Apart from juiciness, Dr. Blonder’s brined chicken experiment illustrated another interesting effect of brining in general: it can create a sort of meat polymer. Here’s what happens: High concentrations of salt cause meat proteins to break apart, and the dangling ends of protein are then free to bond with other dangling ends of protein and to water, forming a kind of meat gel or polymer. This is exactly why we recommend salting only the exterior of burgers and meatballs—and not the interior. If you salt the whole ground meat mixture, you increase your chances of cooking up tough hockey pucks and baseballs instead of tender burgers and meatballs. Nobody likes to eat tough pucks and baseballs—not during the game and definitely not at the table. Want to see this polymerized meat texture yourself? Check out the cut samples of plain and brined chicken below:

comparison between textures of Brined chicken breast with salt and without

Blonder explains that the muscle structure of the brined chicken gets rearranged by the salt, and re-bonded into a more homogeneous mass. So, at what level does meat become fully plasticized? Around 1.5% to 2%, according to Blonder. Which is much too salty to eat, thankfully. For brining, our target level of salt is only 0.5%, an amount that adds a nice bump in flavor while hanging onto moisture.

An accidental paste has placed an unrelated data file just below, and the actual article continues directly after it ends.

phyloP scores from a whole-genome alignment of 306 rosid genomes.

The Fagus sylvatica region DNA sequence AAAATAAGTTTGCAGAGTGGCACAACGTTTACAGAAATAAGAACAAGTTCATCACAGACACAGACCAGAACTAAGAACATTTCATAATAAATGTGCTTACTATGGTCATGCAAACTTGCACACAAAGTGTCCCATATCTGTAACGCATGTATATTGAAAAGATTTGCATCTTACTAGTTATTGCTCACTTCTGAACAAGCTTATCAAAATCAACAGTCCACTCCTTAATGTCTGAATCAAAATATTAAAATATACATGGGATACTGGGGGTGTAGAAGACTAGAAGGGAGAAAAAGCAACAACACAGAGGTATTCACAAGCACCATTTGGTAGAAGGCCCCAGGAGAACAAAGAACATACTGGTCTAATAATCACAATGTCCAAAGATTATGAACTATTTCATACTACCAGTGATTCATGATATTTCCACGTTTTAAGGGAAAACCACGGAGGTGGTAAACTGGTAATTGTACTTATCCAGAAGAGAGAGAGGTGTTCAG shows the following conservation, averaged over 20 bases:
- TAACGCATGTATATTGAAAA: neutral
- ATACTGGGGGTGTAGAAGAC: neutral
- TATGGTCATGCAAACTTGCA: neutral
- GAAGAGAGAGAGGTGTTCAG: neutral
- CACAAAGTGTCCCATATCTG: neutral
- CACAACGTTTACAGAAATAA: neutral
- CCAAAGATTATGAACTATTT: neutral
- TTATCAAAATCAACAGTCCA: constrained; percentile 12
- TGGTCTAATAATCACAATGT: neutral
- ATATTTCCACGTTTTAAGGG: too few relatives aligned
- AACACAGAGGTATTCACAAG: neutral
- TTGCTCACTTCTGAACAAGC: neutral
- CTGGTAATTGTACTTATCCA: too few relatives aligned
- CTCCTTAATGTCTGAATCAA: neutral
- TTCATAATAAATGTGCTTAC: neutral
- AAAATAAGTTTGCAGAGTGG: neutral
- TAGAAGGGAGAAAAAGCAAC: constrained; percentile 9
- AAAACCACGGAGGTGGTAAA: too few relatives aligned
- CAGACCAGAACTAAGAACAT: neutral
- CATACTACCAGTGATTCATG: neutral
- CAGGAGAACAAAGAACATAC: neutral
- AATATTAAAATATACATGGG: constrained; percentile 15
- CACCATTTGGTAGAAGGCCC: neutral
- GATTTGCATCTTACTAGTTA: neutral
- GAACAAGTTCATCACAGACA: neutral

Nonetheless, with either brining method, the salt level on the very surface of the meat will exceed 2%. In dry-brined meat, the surface is at 100% salt under each salt crystal, and in wet-brined meat, the surface is at 6% everywhere. That high surface level of salt and the resulting meat polymer can affect other important food characteristics, such as the crust on your meat, or more importantly, the bark of your brisket.

And that brings us to Blonder’s brisket experiment. As you’ll see, dry brining a brisket partially polymerizes the surface and helps create a nice, thick bark. That’s the good news. The bad news: that dry surface also inhibits smoke absorption. Curse you, Barbecue Gods! As for the wet method, Dr. Blonder’s experiments show that wet brining does not help brisket retain any more moisture after cooking. It’s the exact opposite of the wet-brined chicken, which did stay moister after cooking. Here’s a closer look.